6. The title of this topic sounds racist – Hindi chini behen behen ???? oh ya and another thing – it isnt the big deal they learn these things u see, the foriegners, you see it takes our American Immigrant brothers(and sisters) to learn what they miss in India going there – and and culturally steal our culture – reffering to so called bhangra nights – wearing sari is like a curse here and against womens rights in India, our women if said to be traiditional: say we men are chauvanists, the Shashi Taroor incident on Times of India Newspaper. We cannot advise our ladies to wear traditional clothes, they prefer jeans over sari, women over men!!!! and booze and ………. Its acceptable. and when a chinese or a forigner embrace Indian culture its a big deal

  7. IndianBoy, how is it racist? Also, sounds like a lot of pent up rage. What’s so wrong with bhangra nights, anyway? :)

  8. I am not going to even bother to take sides on the wearing of saris. But IndianBoy needs to get a clue when it comes to comparing blog entries. The fuss over the Tharoor thing was over wearing saris regularly. The Chinese thing was over how cute it is to see some Chinese lady and her daughter in a sari and teaching Bhartnatyam. I doubt that means the same people who were not pleased with Tharoor’s comments were wanting this Chinese lady to wear a sari on a regular basis to do her chores or visit a friend.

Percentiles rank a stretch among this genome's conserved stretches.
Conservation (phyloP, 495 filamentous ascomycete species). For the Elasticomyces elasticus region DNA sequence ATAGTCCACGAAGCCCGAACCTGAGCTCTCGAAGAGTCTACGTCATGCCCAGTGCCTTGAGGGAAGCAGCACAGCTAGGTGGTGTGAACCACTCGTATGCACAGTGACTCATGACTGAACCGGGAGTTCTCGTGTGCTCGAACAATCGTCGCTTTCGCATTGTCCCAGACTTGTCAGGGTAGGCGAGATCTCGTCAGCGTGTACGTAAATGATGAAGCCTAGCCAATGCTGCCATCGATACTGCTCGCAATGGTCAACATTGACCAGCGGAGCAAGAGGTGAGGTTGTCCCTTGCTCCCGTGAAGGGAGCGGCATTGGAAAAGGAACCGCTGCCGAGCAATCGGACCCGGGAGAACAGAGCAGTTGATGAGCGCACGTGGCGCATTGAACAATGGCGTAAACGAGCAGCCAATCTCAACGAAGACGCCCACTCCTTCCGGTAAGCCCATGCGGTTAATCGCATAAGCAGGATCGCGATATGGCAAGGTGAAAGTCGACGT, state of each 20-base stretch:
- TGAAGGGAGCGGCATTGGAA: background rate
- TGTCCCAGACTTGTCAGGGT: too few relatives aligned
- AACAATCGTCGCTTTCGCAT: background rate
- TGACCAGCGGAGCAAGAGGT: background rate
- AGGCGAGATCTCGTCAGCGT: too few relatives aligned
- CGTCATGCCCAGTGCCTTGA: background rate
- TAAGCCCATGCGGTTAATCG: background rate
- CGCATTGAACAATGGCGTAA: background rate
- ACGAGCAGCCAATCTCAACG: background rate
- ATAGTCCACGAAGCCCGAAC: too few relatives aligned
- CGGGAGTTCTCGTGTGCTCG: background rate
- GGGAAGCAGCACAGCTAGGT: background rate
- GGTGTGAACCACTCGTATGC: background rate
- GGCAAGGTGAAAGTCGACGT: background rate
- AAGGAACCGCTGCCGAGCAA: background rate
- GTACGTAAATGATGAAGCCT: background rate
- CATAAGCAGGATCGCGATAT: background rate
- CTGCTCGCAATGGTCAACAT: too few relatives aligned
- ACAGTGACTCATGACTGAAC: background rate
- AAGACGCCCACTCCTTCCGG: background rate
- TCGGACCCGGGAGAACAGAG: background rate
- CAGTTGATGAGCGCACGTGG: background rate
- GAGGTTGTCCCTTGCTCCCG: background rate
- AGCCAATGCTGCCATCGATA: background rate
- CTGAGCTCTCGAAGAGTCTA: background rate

9. I’m coming to this discussion too late for anyone to see my comment but I’ll put it up anyway: in Malaysia, lots of Chinese people actually study (and excel at) Bharatanatyam. One of our best-known young dancers, Mavin Khoo, is half Chinese and half Indian (a combination known as Chindian in Malaysia/Singapore, where Indian-Chinese intermarriages are common enough to be statistically significant). And one of our veteran teachers is Ramli Ibrahim, who is Malay but has probably done more for Bharatanatyam than any other single figure in the country. For those interested in cross-pollination with old, deep roots, there’s really no better region to check out.

  10. hi i want to know your names because you guys look so beautiful i love you guys nice to meet you bye bye my new friends from indian my name is markabo

  11. Accomplishments are fantastic however I think – “being” who we turn out to be is always best however harder to review. I would like to think that coming from Poland and living here, that I have become a significantly more appreciative of all things – large, little and inconsequential. I endeavor not to take any situation for granted.